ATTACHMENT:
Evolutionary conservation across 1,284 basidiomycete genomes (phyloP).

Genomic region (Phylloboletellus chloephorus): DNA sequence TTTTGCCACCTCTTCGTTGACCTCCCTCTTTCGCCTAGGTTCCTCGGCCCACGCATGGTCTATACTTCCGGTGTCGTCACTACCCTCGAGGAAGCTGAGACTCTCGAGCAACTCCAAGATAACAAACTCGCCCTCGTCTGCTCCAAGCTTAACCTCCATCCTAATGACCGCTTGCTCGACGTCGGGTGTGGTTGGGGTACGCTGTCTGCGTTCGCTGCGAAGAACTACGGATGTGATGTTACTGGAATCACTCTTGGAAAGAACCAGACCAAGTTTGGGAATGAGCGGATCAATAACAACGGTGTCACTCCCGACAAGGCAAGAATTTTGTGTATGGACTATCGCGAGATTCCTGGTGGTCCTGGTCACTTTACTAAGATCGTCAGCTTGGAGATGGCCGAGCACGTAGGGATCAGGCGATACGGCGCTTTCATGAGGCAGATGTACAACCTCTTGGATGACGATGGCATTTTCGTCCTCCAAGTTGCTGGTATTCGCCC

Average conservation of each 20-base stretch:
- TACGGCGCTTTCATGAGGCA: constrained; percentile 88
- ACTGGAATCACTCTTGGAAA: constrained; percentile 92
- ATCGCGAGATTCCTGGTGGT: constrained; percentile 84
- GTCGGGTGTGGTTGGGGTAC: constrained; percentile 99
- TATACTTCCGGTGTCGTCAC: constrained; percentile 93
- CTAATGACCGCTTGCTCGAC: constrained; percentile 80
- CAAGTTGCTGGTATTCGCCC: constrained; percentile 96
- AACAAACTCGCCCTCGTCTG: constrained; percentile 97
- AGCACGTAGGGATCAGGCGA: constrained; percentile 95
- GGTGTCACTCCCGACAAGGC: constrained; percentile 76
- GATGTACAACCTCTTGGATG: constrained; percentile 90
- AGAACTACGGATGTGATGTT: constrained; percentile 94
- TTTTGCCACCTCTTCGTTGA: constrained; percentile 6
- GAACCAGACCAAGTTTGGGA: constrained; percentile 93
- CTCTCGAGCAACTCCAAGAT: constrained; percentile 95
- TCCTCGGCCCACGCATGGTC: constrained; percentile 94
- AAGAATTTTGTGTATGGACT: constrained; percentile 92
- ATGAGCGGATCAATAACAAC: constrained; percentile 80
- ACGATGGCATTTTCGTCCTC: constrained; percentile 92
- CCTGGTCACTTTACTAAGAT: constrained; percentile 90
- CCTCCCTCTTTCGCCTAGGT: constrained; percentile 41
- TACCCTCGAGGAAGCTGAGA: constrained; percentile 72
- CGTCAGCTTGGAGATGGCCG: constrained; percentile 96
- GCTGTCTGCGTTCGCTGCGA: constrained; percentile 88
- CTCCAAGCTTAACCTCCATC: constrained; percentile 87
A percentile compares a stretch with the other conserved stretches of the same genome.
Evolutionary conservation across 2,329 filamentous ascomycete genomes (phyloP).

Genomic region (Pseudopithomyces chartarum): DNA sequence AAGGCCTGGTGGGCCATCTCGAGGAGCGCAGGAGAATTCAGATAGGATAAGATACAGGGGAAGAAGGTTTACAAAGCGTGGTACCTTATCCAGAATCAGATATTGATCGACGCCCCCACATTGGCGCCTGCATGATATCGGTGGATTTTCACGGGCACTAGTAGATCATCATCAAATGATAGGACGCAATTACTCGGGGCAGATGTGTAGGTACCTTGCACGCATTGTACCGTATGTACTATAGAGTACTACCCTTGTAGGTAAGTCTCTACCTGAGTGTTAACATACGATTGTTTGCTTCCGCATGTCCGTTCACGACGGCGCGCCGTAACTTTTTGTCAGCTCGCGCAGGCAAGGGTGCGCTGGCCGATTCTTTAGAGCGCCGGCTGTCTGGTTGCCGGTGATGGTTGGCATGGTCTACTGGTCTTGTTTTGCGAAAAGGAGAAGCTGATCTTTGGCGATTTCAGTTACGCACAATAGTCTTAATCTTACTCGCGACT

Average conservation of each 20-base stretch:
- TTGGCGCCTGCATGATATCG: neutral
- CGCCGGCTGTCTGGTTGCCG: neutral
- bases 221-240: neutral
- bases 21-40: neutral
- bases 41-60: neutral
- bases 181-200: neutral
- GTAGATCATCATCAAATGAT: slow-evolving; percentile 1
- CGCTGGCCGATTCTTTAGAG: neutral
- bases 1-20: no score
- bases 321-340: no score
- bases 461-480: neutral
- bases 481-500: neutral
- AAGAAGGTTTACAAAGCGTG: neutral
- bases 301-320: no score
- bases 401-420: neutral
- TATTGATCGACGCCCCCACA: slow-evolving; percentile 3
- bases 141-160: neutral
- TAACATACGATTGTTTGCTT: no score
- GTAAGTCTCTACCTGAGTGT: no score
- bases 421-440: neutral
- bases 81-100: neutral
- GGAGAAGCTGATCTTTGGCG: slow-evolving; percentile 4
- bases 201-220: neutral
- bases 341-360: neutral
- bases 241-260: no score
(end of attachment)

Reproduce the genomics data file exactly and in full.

Evolutionary conservation across 1,284 basidiomycete genomes (phyloP).

Genomic region (Phylloboletellus chloephorus): DNA sequence TTTTGCCACCTCTTCGTTGACCTCCCTCTTTCGCCTAGGTTCCTCGGCCCACGCATGGTCTATACTTCCGGTGTCGTCACTACCCTCGAGGAAGCTGAGACTCTCGAGCAACTCCAAGATAACAAACTCGCCCTCGTCTGCTCCAAGCTTAACCTCCATCCTAATGACCGCTTGCTCGACGTCGGGTGTGGTTGGGGTACGCTGTCTGCGTTCGCTGCGAAGAACTACGGATGTGATGTTACTGGAATCACTCTTGGAAAGAACCAGACCAAGTTTGGGAATGAGCGGATCAATAACAACGGTGTCACTCCCGACAAGGCAAGAATTTTGTGTATGGACTATCGCGAGATTCCTGGTGGTCCTGGTCACTTTACTAAGATCGTCAGCTTGGAGATGGCCGAGCACGTAGGGATCAGGCGATACGGCGCTTTCATGAGGCAGATGTACAACCTCTTGGATGACGATGGCATTTTCGTCCTCCAAGTTGCTGGTATTCGCCC

Average conservation of each 20-base stretch:
- TACGGCGCTTTCATGAGGCA: constrained; percentile 88
- ACTGGAATCACTCTTGGAAA: constrained; percentile 92
- ATCGCGAGATTCCTGGTGGT: constrained; percentile 84
- GTCGGGTGTGGTTGGGGTAC: constrained; percentile 99
- TATACTTCCGGTGTCGTCAC: constrained; percentile 93
- CTAATGACCGCTTGCTCGAC: constrained; percentile 80
- CAAGTTGCTGGTATTCGCCC: constrained; percentile 96
- AACAAACTCGCCCTCGTCTG: constrained; percentile 97
- AGCACGTAGGGATCAGGCGA: constrained; percentile 95
- GGTGTCACTCCCGACAAGGC: constrained; percentile 76
- GATGTACAACCTCTTGGATG: constrained; percentile 90
- AGAACTACGGATGTGATGTT: constrained; percentile 94
- TTTTGCCACCTCTTCGTTGA: constrained; percentile 6
- GAACCAGACCAAGTTTGGGA: constrained; percentile 93
- CTCTCGAGCAACTCCAAGAT: constrained; percentile 95
- TCCTCGGCCCACGCATGGTC: constrained; percentile 94
- AAGAATTTTGTGTATGGACT: constrained; percentile 92
- ATGAGCGGATCAATAACAAC: constrained; percentile 80
- ACGATGGCATTTTCGTCCTC: constrained; percentile 92
- CCTGGTCACTTTACTAAGAT: constrained; percentile 90
- CCTCCCTCTTTCGCCTAGGT: constrained; percentile 41
- TACCCTCGAGGAAGCTGAGA: constrained; percentile 72
- CGTCAGCTTGGAGATGGCCG: constrained; percentile 96
- GCTGTCTGCGTTCGCTGCGA: constrained; percentile 88
- CTCCAAGCTTAACCTCCATC: constrained; percentile 87
A percentile compares a stretch with the other conserved stretches of the same genome.
Evolutionary conservation across 2,329 filamentous ascomycete genomes (phyloP).

Genomic region (Pseudopithomyces chartarum): DNA sequence AAGGCCTGGTGGGCCATCTCGAGGAGCGCAGGAGAATTCAGATAGGATAAGATACAGGGGAAGAAGGTTTACAAAGCGTGGTACCTTATCCAGAATCAGATATTGATCGACGCCCCCACATTGGCGCCTGCATGATATCGGTGGATTTTCACGGGCACTAGTAGATCATCATCAAATGATAGGACGCAATTACTCGGGGCAGATGTGTAGGTACCTTGCACGCATTGTACCGTATGTACTATAGAGTACTACCCTTGTAGGTAAGTCTCTACCTGAGTGTTAACATACGATTGTTTGCTTCCGCATGTCCGTTCACGACGGCGCGCCGTAACTTTTTGTCAGCTCGCGCAGGCAAGGGTGCGCTGGCCGATTCTTTAGAGCGCCGGCTGTCTGGTTGCCGGTGATGGTTGGCATGGTCTACTGGTCTTGTTTTGCGAAAAGGAGAAGCTGATCTTTGGCGATTTCAGTTACGCACAATAGTCTTAATCTTACTCGCGACT

Average conservation of each 20-base stretch:
- TTGGCGCCTGCATGATATCG: neutral
- CGCCGGCTGTCTGGTTGCCG: neutral
- bases 221-240: neutral
- bases 21-40: neutral
- bases 41-60: neutral
- bases 181-200: neutral
- GTAGATCATCATCAAATGAT: slow-evolving; percentile 1
- CGCTGGCCGATTCTTTAGAG: neutral
- bases 1-20: no score
- bases 321-340: no score
- bases 461-480: neutral
- bases 481-500: neutral
- AAGAAGGTTTACAAAGCGTG: neutral
- bases 301-320: no score
- bases 401-420: neutral
- TATTGATCGACGCCCCCACA: slow-evolving; percentile 3
- bases 141-160: neutral
- TAACATACGATTGTTTGCTT: no score
- GTAAGTCTCTACCTGAGTGT: no score
- bases 421-440: neutral
- bases 81-100: neutral
- GGAGAAGCTGATCTTTGGCG: slow-evolving; percentile 4
- bases 201-220: neutral
- bases 341-360: neutral
- bases 241-260: no score